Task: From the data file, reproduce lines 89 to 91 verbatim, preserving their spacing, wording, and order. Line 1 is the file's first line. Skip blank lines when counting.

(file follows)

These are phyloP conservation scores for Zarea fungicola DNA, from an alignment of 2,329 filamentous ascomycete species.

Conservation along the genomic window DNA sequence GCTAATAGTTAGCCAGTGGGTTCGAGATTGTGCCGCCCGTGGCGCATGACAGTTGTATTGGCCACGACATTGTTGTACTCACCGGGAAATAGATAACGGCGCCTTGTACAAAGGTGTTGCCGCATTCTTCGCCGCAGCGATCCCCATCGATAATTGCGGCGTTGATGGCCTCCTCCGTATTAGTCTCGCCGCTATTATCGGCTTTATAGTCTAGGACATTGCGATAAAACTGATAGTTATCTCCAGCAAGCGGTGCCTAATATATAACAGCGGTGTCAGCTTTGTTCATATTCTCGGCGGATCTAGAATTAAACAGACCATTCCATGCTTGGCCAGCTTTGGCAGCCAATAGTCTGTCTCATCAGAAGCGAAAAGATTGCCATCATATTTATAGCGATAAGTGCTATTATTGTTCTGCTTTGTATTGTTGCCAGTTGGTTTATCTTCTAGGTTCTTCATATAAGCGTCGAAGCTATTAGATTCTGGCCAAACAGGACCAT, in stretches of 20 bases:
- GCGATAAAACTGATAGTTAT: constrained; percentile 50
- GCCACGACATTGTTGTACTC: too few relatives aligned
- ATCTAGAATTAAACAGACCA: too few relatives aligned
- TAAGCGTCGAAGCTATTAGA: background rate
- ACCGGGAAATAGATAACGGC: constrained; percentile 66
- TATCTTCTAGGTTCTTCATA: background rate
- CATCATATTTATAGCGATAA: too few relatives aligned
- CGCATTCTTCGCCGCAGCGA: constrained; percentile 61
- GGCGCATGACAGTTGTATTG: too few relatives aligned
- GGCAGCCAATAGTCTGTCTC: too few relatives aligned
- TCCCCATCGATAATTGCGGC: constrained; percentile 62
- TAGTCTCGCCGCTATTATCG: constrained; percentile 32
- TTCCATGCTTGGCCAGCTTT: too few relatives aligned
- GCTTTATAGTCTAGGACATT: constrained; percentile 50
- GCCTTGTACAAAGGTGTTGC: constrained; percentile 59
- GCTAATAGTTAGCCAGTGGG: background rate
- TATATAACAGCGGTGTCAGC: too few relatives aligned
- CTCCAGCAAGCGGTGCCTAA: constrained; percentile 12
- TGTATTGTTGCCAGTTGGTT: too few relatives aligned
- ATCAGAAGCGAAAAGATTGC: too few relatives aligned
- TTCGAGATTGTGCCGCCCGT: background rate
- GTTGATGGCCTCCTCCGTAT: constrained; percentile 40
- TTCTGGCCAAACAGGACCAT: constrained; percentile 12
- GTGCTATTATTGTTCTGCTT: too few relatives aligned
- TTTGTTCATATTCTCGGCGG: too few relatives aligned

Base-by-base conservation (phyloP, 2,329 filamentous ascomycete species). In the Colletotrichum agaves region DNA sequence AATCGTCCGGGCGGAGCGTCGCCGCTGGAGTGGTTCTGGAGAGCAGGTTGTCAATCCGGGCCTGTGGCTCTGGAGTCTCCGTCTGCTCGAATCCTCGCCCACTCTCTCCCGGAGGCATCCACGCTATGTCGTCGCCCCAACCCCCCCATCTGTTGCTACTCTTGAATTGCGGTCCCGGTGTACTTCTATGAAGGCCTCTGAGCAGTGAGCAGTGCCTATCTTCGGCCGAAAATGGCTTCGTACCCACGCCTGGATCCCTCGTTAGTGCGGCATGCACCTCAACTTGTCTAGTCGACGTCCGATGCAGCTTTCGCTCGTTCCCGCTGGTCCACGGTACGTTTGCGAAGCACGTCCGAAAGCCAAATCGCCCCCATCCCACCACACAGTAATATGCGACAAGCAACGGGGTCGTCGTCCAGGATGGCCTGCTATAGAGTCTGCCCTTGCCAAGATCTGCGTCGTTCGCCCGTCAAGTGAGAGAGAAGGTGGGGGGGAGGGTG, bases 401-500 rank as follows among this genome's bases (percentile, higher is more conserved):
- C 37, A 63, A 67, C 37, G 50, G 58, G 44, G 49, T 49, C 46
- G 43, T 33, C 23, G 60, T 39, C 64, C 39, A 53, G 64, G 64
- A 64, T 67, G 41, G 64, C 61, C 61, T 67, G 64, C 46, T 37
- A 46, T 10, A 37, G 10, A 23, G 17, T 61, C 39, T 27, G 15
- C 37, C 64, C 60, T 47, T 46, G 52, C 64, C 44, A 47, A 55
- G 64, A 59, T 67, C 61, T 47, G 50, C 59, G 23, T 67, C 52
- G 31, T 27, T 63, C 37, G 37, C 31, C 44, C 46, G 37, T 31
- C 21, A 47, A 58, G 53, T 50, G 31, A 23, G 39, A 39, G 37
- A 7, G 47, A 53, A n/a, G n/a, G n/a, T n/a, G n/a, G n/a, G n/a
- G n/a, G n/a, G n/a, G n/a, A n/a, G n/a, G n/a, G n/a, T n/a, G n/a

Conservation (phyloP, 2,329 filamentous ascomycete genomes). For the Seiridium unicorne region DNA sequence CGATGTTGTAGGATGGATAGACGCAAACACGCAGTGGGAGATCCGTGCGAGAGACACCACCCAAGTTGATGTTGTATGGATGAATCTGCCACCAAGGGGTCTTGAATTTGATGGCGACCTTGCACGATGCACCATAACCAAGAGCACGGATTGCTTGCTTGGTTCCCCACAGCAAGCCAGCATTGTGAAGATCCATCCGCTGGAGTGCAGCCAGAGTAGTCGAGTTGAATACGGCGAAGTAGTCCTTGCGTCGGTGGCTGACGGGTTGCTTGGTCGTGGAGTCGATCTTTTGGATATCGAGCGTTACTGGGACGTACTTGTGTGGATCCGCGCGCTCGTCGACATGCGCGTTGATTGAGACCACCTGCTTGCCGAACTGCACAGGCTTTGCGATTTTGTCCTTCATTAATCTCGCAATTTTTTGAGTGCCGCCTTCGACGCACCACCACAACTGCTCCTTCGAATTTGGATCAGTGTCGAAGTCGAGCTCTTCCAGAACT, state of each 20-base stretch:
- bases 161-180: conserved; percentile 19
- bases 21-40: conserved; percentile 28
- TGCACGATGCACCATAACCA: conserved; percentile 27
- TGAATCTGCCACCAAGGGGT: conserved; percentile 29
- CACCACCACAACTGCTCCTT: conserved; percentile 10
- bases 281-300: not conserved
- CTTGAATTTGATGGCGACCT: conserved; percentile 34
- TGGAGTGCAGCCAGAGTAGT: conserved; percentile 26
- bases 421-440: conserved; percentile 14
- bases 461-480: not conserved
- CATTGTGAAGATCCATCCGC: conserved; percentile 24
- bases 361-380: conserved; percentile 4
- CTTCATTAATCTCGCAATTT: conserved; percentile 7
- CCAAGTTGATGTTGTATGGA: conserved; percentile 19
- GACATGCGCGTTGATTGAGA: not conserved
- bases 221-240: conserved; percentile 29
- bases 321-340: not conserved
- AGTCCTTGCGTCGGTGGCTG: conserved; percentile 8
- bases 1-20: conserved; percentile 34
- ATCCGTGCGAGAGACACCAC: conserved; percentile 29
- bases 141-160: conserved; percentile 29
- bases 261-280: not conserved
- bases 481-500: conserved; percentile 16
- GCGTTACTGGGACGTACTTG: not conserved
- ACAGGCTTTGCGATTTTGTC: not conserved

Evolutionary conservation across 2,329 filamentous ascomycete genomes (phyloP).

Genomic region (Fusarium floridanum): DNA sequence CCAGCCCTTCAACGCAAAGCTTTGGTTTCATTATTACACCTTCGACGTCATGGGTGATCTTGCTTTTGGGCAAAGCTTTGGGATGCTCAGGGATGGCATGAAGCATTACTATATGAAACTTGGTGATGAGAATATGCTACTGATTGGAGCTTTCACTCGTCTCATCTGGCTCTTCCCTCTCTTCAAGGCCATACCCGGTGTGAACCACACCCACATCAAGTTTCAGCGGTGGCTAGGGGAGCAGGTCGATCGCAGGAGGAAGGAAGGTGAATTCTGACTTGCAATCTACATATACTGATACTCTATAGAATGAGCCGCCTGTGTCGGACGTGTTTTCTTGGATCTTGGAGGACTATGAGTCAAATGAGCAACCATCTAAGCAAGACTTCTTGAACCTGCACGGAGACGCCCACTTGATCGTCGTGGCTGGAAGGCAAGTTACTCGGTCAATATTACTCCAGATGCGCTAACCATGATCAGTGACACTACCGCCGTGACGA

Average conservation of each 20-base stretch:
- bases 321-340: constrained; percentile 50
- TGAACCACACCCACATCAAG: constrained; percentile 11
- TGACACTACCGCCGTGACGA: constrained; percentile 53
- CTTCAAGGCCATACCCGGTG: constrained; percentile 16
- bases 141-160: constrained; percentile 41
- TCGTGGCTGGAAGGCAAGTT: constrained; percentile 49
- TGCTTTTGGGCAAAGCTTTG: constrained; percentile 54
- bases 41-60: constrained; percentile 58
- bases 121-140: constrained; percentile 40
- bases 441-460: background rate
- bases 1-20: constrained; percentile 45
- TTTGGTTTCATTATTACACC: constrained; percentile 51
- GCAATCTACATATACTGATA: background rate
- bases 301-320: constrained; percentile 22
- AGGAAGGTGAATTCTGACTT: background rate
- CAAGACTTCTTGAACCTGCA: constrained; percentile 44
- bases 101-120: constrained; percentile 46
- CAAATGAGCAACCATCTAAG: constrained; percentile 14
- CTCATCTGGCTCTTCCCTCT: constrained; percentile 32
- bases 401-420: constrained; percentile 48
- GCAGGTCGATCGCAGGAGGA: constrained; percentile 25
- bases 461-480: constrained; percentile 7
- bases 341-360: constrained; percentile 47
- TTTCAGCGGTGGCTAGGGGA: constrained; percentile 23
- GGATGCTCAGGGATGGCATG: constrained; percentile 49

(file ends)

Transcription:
- bases 461-480: constrained; percentile 7
- bases 341-360: constrained; percentile 47
- TTTCAGCGGTGGCTAGGGGA: constrained; percentile 23